Can You Cook With a Wine Even if It’s Old or Corked?


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Can You Cook With a Wine Even if It’s Old or Corked?

There’s an age-old adage about cooking with wine: “If you wouldn’t drink it, don’t cook with it.” It’s a nice idea in theory, but one that doesn’t always make practical or financial sense.

Can you cook with wines that have been opened for over a week? The short answer is yes. But, as with everything in wine, the guidelines are nuanced. Here’s how to know if you can and should cook with an open bottle of wine.

Cooking With Wine

Let’s say you have a bottle of wine that has been kept covered with a stopper or its original cork for 10 days. It would taste off if you poured it in a cup, but its signs of age would be undetectable in a stew, sauce, or reduction.

This is because, during cooking, a wine’s flavor changes. In addition to losing alcohol content, the wine’s fruity characteristics get lost in the process. What wines do impart are four key characteristics: acidity, sweetness, and tannins, as well as kind of generic, “wine-y” flavor.

What Not to Use

So what about corked and spoiled wines? You certainly wouldn’t want to drink either of them, but can they, too, be used for cooking?

Sadly, no. If a wine contains a flaw like cork taint or volatile acidity, these characteristics are imparted to the dish. Cork taint is caused by a chemical contaminant, 2,4,6-trichloroanisole, or TCA. The contamination usually occurs at some point during the winemaking process, from fermentation to bottling. TCA-tainted, or “corked,” wines have a strong, moldy odor, like damp newspaper or wet dog. The taint is piercing and pungent and causes a complete loss of all fruit character.

Once tainted with TCA, there are no ways to remove its effect from wine. Unlike fruit notes, cooking does not remove cork taint, though some argue it can significantly reduce it.

But the problem with cork taint is that people perceive it in different ways. Some are hypersensitive to the odor, so even if you think you might have cooked it out of a sauce or masked it with other flavors, your dinner guests might think otherwise.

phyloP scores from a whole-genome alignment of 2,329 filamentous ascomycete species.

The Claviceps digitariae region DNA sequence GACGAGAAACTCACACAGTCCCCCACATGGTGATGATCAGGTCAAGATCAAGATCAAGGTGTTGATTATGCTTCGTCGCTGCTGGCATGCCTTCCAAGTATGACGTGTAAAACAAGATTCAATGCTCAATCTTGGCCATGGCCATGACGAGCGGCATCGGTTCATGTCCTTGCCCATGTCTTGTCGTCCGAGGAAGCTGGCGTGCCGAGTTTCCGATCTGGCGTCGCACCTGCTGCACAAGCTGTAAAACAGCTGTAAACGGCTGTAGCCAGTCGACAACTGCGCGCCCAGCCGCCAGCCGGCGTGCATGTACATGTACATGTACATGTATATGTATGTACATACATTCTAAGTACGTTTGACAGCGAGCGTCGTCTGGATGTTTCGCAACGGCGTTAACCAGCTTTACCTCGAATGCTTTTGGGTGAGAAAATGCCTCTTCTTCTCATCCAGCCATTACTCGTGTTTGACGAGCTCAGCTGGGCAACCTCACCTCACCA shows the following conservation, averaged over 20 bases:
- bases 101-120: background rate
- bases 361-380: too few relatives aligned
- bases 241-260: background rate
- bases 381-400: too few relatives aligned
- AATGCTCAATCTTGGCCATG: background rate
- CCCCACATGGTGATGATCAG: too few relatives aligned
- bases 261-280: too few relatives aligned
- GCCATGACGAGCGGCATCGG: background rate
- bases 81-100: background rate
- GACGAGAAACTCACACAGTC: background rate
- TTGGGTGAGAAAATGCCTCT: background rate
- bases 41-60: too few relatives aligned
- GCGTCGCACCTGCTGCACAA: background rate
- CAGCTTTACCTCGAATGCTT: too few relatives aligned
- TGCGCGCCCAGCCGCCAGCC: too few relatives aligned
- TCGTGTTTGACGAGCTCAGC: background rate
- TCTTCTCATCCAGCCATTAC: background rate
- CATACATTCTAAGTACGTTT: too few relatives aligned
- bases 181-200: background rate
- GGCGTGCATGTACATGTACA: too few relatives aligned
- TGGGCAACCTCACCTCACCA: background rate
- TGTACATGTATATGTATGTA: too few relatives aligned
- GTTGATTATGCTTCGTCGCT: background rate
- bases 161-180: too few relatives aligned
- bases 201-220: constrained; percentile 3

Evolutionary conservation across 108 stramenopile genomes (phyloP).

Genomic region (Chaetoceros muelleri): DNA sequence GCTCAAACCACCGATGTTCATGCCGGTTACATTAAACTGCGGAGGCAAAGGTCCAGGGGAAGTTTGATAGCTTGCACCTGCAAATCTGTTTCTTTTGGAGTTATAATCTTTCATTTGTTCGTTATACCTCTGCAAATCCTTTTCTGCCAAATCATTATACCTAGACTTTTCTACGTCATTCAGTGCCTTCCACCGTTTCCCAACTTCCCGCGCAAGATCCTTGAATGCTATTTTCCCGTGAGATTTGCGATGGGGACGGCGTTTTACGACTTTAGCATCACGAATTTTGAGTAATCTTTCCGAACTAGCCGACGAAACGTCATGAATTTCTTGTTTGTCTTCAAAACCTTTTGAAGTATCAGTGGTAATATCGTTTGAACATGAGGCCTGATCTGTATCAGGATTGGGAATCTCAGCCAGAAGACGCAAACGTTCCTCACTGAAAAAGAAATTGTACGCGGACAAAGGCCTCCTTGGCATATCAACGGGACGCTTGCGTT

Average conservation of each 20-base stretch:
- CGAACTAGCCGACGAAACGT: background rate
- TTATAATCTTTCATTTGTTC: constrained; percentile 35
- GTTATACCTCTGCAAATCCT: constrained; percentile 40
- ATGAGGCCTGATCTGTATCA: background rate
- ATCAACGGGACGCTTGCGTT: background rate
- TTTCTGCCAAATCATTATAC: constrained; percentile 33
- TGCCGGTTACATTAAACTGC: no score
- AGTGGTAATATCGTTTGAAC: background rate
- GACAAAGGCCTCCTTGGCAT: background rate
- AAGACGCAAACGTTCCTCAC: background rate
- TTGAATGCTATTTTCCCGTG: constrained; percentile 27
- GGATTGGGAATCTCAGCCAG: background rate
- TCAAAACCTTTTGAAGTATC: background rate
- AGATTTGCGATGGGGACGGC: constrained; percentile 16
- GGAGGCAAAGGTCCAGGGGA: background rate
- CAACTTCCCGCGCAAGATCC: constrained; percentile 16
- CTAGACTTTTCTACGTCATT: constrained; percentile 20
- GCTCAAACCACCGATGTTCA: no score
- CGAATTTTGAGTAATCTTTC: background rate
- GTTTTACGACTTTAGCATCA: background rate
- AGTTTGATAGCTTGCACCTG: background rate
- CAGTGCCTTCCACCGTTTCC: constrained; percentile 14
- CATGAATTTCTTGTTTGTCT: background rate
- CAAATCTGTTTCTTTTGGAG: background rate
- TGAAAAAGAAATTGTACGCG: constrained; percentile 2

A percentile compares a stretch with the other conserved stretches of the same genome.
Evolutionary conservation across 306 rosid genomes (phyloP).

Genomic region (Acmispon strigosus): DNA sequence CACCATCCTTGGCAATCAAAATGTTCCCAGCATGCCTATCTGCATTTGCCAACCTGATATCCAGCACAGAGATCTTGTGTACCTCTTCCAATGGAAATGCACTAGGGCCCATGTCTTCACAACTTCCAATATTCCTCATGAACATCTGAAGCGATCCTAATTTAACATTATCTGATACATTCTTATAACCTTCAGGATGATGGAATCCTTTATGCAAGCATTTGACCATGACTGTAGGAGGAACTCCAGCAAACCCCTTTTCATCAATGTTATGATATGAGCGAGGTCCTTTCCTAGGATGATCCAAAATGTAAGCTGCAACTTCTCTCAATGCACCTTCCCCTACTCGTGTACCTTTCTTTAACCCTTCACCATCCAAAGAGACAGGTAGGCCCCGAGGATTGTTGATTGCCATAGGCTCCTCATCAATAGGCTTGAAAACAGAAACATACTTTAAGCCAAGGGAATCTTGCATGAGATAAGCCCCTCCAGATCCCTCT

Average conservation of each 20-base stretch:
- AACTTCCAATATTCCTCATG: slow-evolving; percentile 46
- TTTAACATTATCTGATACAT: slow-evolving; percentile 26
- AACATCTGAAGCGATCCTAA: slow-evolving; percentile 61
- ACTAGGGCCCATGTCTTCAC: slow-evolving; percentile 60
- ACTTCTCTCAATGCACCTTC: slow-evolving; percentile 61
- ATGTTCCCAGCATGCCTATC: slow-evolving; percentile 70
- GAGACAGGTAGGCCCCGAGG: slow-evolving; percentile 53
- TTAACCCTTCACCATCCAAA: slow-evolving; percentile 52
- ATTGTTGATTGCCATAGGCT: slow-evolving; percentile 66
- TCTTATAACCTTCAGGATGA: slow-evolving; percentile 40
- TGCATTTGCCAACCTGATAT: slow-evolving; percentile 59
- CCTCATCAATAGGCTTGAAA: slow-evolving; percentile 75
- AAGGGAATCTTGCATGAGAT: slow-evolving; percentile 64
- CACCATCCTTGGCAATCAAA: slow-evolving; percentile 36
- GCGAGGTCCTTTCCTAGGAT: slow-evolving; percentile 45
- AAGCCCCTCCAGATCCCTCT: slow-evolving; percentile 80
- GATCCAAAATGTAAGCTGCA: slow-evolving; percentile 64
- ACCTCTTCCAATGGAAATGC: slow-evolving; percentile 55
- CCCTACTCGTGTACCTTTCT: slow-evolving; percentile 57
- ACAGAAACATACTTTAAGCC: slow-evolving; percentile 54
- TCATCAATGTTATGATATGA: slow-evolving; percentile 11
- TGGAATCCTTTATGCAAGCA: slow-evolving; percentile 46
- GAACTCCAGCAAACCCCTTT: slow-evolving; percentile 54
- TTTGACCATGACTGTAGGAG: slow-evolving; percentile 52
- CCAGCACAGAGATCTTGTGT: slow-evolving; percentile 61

The same is true for wines displaying volatile acidity, or higher than normal levels of acetic acid. These wines display notes of nail polish remover, vinegar, and model-airplane glue. While your recipe may or may not call for the addition of vinegar, nail polish remover and model-airplane glue are unlikely to be found on any ingredients list.

The Last Pour

There are other, more minor flaws with which the inclusion of the wine can be left to the chef’s discretion. While some articles advise against it, this writer is more than happy to use the last third of a bottle that didn’t quite get finished during the weekend for a midweek stew. Granted, the wine must be stored correctly — ideally in the refrigerator, in a sealed bottle, with minimum exposure to oxygen —  but there’s absolutely no harm in cooking with a slightly oxidized wine that is no longer fit for drinking.

Anecdotally speaking, as a former professional chef, this writer can confirm that in professional kitchens, where profit margins are super-fine, chefs almost always stick to cheap table wine or cooking wine. Yet, no matter how tough the evening’s service might have gone, neither of these would be considered a suitable post-service refreshment.

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